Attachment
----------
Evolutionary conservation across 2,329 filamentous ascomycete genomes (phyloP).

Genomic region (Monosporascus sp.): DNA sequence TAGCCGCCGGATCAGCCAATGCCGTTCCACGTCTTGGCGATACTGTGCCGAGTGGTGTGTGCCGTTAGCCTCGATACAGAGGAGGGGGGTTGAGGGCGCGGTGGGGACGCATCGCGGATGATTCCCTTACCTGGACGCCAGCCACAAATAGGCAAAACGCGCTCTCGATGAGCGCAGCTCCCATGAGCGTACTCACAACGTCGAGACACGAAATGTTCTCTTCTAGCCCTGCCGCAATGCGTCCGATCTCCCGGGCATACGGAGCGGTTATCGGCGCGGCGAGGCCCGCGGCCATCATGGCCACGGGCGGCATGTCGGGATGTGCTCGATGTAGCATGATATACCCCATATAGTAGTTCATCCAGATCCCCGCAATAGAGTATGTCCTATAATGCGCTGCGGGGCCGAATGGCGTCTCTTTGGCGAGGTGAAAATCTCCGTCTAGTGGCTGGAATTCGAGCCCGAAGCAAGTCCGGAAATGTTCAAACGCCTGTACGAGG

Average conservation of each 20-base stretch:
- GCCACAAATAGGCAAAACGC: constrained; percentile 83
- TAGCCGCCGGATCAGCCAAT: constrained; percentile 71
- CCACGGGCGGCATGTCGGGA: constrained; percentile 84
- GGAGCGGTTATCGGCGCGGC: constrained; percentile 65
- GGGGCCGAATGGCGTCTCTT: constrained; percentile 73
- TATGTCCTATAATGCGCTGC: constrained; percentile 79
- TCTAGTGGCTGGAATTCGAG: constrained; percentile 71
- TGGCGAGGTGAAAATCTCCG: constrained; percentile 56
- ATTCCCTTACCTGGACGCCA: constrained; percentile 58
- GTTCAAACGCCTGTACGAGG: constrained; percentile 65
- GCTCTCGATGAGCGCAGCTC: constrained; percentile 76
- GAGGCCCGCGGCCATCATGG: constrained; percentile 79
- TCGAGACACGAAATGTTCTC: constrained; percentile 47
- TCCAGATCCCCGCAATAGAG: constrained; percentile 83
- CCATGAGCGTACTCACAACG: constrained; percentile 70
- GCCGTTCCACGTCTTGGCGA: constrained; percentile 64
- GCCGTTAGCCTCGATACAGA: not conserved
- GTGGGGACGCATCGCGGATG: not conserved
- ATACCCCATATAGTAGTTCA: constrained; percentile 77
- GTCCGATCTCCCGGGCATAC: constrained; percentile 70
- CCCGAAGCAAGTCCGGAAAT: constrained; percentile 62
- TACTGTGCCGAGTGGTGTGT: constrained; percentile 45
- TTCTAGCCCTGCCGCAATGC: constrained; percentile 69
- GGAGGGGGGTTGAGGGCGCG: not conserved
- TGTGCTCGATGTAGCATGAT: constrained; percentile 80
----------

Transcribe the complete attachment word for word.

Evolutionary conservation across 2,329 filamentous ascomycete genomes (phyloP).

Genomic region (Monosporascus sp.): DNA sequence TAGCCGCCGGATCAGCCAATGCCGTTCCACGTCTTGGCGATACTGTGCCGAGTGGTGTGTGCCGTTAGCCTCGATACAGAGGAGGGGGGTTGAGGGCGCGGTGGGGACGCATCGCGGATGATTCCCTTACCTGGACGCCAGCCACAAATAGGCAAAACGCGCTCTCGATGAGCGCAGCTCCCATGAGCGTACTCACAACGTCGAGACACGAAATGTTCTCTTCTAGCCCTGCCGCAATGCGTCCGATCTCCCGGGCATACGGAGCGGTTATCGGCGCGGCGAGGCCCGCGGCCATCATGGCCACGGGCGGCATGTCGGGATGTGCTCGATGTAGCATGATATACCCCATATAGTAGTTCATCCAGATCCCCGCAATAGAGTATGTCCTATAATGCGCTGCGGGGCCGAATGGCGTCTCTTTGGCGAGGTGAAAATCTCCGTCTAGTGGCTGGAATTCGAGCCCGAAGCAAGTCCGGAAATGTTCAAACGCCTGTACGAGG

Average conservation of each 20-base stretch:
- GCCACAAATAGGCAAAACGC: constrained; percentile 83
- TAGCCGCCGGATCAGCCAAT: constrained; percentile 71
- CCACGGGCGGCATGTCGGGA: constrained; percentile 84
- GGAGCGGTTATCGGCGCGGC: constrained; percentile 65
- GGGGCCGAATGGCGTCTCTT: constrained; percentile 73
- TATGTCCTATAATGCGCTGC: constrained; percentile 79
- TCTAGTGGCTGGAATTCGAG: constrained; percentile 71
- TGGCGAGGTGAAAATCTCCG: constrained; percentile 56
- ATTCCCTTACCTGGACGCCA: constrained; percentile 58
- GTTCAAACGCCTGTACGAGG: constrained; percentile 65
- GCTCTCGATGAGCGCAGCTC: constrained; percentile 76
- GAGGCCCGCGGCCATCATGG: constrained; percentile 79
- TCGAGACACGAAATGTTCTC: constrained; percentile 47
- TCCAGATCCCCGCAATAGAG: constrained; percentile 83
- CCATGAGCGTACTCACAACG: constrained; percentile 70
- GCCGTTCCACGTCTTGGCGA: constrained; percentile 64
- GCCGTTAGCCTCGATACAGA: not conserved
- GTGGGGACGCATCGCGGATG: not conserved
- ATACCCCATATAGTAGTTCA: constrained; percentile 77
- GTCCGATCTCCCGGGCATAC: constrained; percentile 70
- CCCGAAGCAAGTCCGGAAAT: constrained; percentile 62
- TACTGTGCCGAGTGGTGTGT: constrained; percentile 45
- TTCTAGCCCTGCCGCAATGC: constrained; percentile 69
- GGAGGGGGGTTGAGGGCGCG: not conserved
- TGTGCTCGATGTAGCATGAT: constrained; percentile 80